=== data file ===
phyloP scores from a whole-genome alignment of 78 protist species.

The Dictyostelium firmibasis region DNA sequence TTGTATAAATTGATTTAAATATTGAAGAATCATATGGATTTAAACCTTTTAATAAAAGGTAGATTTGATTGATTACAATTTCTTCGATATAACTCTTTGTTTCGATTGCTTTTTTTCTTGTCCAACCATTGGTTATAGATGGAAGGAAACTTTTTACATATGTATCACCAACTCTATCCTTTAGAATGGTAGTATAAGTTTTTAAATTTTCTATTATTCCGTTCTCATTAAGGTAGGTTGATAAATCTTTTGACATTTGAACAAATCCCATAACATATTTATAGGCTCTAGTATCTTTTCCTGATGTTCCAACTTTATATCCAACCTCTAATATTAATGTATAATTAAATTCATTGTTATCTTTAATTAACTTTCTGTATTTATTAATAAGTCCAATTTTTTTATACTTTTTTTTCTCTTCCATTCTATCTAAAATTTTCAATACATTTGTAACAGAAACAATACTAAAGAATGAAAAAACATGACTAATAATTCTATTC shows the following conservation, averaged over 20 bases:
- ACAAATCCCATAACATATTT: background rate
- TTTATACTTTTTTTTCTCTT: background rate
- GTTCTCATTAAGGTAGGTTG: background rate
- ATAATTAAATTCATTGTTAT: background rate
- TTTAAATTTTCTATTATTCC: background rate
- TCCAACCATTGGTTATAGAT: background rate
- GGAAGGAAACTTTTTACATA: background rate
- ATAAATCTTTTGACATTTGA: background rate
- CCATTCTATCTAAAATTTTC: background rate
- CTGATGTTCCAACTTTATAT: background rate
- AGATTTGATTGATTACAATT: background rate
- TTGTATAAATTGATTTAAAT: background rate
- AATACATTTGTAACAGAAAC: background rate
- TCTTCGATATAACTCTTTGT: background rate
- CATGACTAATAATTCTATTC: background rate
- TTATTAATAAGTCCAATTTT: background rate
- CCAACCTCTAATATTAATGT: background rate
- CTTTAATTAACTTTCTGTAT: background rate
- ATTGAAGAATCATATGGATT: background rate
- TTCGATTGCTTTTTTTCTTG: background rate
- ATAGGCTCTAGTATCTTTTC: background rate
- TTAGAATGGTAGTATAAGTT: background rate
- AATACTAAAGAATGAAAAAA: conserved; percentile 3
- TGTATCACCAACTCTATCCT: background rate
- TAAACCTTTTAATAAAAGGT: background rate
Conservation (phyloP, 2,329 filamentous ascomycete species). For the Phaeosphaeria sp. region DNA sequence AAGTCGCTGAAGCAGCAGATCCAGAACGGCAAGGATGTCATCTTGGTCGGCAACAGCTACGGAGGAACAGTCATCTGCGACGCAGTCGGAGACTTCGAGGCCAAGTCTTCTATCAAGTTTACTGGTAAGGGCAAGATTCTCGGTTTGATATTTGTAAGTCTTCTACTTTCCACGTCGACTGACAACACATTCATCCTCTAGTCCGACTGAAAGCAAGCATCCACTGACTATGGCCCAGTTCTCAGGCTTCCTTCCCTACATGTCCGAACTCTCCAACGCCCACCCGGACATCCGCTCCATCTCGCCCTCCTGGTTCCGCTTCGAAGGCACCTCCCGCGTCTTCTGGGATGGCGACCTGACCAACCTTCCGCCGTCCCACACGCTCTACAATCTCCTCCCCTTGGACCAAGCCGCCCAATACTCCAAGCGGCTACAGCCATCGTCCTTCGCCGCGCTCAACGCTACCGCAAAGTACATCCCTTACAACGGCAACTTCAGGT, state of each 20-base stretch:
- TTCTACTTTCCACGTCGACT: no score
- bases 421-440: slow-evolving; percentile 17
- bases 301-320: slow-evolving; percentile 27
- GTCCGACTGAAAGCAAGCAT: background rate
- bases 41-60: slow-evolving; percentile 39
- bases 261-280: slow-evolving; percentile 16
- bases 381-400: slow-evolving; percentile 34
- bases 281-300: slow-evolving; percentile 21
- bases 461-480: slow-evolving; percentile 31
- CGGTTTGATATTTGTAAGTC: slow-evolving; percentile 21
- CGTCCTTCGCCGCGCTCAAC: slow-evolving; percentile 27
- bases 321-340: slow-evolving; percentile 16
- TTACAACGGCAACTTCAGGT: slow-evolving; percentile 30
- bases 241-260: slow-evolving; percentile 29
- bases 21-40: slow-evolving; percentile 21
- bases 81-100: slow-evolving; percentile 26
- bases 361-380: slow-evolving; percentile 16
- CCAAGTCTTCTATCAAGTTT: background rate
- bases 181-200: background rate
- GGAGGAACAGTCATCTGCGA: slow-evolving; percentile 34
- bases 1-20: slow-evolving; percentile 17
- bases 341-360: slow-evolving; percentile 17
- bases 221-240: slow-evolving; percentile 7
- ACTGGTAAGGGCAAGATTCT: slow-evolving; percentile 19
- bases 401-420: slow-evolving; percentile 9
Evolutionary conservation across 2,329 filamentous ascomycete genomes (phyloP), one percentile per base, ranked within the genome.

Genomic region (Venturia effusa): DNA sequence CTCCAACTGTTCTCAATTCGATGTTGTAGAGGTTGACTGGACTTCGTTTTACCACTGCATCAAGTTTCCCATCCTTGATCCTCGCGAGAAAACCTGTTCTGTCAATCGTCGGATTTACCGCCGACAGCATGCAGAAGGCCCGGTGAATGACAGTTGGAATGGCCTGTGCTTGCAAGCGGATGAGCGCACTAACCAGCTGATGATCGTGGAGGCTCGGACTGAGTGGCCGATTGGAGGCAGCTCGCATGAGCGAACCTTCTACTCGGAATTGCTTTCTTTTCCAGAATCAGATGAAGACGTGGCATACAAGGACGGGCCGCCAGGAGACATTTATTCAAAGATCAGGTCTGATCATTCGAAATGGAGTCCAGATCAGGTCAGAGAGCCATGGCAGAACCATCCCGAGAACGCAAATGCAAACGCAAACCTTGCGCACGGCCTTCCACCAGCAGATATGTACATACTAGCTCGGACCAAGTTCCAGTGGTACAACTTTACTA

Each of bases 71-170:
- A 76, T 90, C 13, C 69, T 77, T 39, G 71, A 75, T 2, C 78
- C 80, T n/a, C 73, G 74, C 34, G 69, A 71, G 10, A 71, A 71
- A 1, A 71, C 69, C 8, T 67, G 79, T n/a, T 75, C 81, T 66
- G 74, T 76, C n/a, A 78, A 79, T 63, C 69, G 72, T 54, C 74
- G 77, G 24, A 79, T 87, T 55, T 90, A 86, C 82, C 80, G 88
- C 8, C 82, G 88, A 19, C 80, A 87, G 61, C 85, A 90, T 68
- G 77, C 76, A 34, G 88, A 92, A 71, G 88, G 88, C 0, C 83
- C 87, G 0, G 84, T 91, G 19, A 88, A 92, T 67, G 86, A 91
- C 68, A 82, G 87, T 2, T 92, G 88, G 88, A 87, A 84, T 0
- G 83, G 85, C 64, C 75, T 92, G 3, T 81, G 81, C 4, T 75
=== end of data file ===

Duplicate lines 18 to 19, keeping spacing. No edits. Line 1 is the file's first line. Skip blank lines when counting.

- TTATTAATAAGTCCAATTTT: background rate
- CCAACCTCTAATATTAATGT: background rate